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Rent prices 'going through the roof' as inflation soars

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A soaring inflation rate is forcing Canadians to contend with a climbing cost of living, as the prices of groceries and gas are on a steady incline. But for those who rent their homes, a rise in inflation is also likely to send rent prices shooting up over the months to come, experts say.

Moshe Lander, an economics professor at Concordia University in Montreal, said Canadians can expect to see the rate of inflation increase in the near future, as well as a rise in rent prices.

“Rent is one of those things that, because it's essential, it's usually going to go up,” Lander told CTVNews.ca in a telephone interview on Wednesday. “It's perfectly reasonable that if you are a renter, you should be expecting that there's a big rent increase coming your way in the next six to 12 months if your lease is resetting.

“I have a feeling that we haven't seen the worst of it yet.”

Renters are not the only ones feeling the pinch of rising inflation rates – so are landlords, Lander said. As a result, they are likely to turn to their tenants in search of a way to recover those extra costs, and other expenses such as renovations, by raising the price of rent, he said.

“All of us are experiencing inflation – landlords are not immune to that,” said Lander. “Where I might go to [my] employer and say, ‘You need to give me a bigger raise to keep up with [inflation], landlords are … going to the tenants and saying, ‘I'm increasing your rent.’”

In June of last year, the annual rate of inflation came to 3.1 per cent, a decrease from the rate recorded just one month prior. However, since then, Canada’s inflation rate has consistently increased from month to month before hitting a 31-year high of 6.8 per cent in April of this year.

Average rent prices in Canada have also been climbing for several months before hitting a three-year peak last month, according to data compiled by Rentals.ca. In its latest rent report, the average price of rent for Canadian properties was $1,888 per month in May 2022. Month-over-month, this is an increase of 3.7 per cent, the largest bump since May 2019. Properties include single-detached and semi-detached houses, townhouses, and apartments.

“Rents were already rising in a lot of the major markets in Canada,” Paul Danison, content director of Rentals.ca, told CTVNews.ca on Wednesday in a telephone interview. “But now you add rising interest rates [and] the out-of-control inflation going on, and rents right now are just going through the roof.”

According to Danison, there’s “no question” the rising rate of inflation is playing a key role in the increase in average rent prices across the country. Major markets in particular are seeing a drastic growth in prices year-over-year. In Vancouver, as of this month, the average price to rent a one-bedroom unit is $2,377 per month, a 19.9 per cent increase year-over-year. Toronto also saw rent prices skyrocket between 2021 and 2022 – the average rent price of a one-bedroom unit in the city is $2,133 per month, a 15.7 per cent increase compared to the year before. Halifax residents saw a considerable amount of growth in the average price of rent as well, with a one-bedroom unit costing $1,669 per month, a 13.4 per cent rise compared to the same time last year.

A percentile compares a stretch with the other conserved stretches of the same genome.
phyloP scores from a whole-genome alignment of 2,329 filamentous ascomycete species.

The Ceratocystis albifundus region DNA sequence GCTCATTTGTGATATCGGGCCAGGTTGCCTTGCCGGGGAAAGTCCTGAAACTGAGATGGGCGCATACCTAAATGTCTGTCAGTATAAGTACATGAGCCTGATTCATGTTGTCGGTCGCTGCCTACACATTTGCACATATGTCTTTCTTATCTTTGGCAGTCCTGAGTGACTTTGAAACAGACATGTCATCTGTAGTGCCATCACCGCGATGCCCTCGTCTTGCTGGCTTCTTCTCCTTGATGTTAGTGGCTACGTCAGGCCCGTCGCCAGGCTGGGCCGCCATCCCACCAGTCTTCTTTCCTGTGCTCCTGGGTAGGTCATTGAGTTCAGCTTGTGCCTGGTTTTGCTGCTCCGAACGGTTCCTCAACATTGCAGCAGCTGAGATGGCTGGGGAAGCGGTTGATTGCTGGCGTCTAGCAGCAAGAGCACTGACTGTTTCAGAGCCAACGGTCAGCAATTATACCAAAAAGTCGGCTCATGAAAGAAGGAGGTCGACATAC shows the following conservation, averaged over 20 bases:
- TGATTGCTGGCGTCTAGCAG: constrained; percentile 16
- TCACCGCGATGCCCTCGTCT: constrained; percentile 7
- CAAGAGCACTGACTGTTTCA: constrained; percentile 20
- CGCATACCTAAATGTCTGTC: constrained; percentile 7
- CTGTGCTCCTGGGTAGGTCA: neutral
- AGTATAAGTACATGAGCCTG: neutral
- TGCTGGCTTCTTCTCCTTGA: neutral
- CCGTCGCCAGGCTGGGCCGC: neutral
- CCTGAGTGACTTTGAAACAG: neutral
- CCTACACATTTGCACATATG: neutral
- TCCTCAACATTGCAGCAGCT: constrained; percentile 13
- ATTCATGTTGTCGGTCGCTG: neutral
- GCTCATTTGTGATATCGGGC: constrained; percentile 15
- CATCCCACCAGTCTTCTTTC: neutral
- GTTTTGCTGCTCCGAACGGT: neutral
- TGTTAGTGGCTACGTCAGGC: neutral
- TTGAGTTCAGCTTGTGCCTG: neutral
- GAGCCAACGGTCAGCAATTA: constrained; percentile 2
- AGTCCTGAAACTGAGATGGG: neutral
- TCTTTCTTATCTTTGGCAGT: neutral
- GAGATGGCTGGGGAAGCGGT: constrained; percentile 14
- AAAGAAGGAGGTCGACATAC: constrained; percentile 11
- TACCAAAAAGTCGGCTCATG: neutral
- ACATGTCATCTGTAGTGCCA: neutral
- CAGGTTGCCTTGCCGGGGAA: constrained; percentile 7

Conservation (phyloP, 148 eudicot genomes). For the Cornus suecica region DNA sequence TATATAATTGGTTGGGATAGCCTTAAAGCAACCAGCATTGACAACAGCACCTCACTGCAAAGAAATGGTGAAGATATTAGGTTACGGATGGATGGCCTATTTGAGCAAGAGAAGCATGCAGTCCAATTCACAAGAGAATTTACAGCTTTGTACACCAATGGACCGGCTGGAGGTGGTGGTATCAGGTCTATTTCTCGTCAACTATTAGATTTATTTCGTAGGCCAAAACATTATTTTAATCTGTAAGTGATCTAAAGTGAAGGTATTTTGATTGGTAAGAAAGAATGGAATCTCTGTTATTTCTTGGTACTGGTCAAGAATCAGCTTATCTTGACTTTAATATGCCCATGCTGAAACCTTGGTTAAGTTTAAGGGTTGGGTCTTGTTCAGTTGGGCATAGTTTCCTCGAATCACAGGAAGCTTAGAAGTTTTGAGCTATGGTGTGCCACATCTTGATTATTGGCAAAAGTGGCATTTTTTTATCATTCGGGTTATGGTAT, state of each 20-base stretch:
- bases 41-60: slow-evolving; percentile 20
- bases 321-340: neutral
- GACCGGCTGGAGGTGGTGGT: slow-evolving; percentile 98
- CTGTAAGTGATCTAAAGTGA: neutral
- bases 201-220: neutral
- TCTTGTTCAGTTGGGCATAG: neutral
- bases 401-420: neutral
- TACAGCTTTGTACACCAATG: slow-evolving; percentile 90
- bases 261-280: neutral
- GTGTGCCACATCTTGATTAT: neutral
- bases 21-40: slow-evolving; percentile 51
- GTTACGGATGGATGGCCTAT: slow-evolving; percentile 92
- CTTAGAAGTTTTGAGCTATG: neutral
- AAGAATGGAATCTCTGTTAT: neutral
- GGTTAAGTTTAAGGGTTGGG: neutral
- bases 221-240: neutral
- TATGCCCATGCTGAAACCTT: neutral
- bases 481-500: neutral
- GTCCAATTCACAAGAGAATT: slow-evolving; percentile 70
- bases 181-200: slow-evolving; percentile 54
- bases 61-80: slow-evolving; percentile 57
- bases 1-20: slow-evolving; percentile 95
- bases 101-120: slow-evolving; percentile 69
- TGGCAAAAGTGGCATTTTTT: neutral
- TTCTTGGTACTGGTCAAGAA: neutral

A few other, smaller markets are also seeing big increases, Danison said, as residents capable of working from home seem to be straying further from urban hubs. In Burnaby, B.C., the average price of rent is now $2,012 per month for a one-bedroom unit, a 24.1 per cent increase year-over-year. Renters in Kitchener, Ont. are seeing similar levels of growth, with the average monthly price of a one-bedroom unit now $1,839, a 22.4 per cent increase year-over-year.

Putting further strain on those in the rental market are rising interest rates, said John Pasalis, president of Realosophy Realty, a Toronto-based real estate brokerage. Recent interest rate hikes set by the Bank of Canada are contributing to a slowdown in the resale housing market, resulting in fewer home sales, he said. Many first-time homebuyers are now opting to stay in the rental market instead of purchasing a new home.

“Interest rates are making it very hard for new buyers to enter the market,” Pasalis told CTVNews.ca in a telephone interview on Thursday. “Many of those people are going to be moving to the rental market which is going to push rent prices up, unfortunately.”

“It's been a very challenging market for renters right now because there's just so much competition.”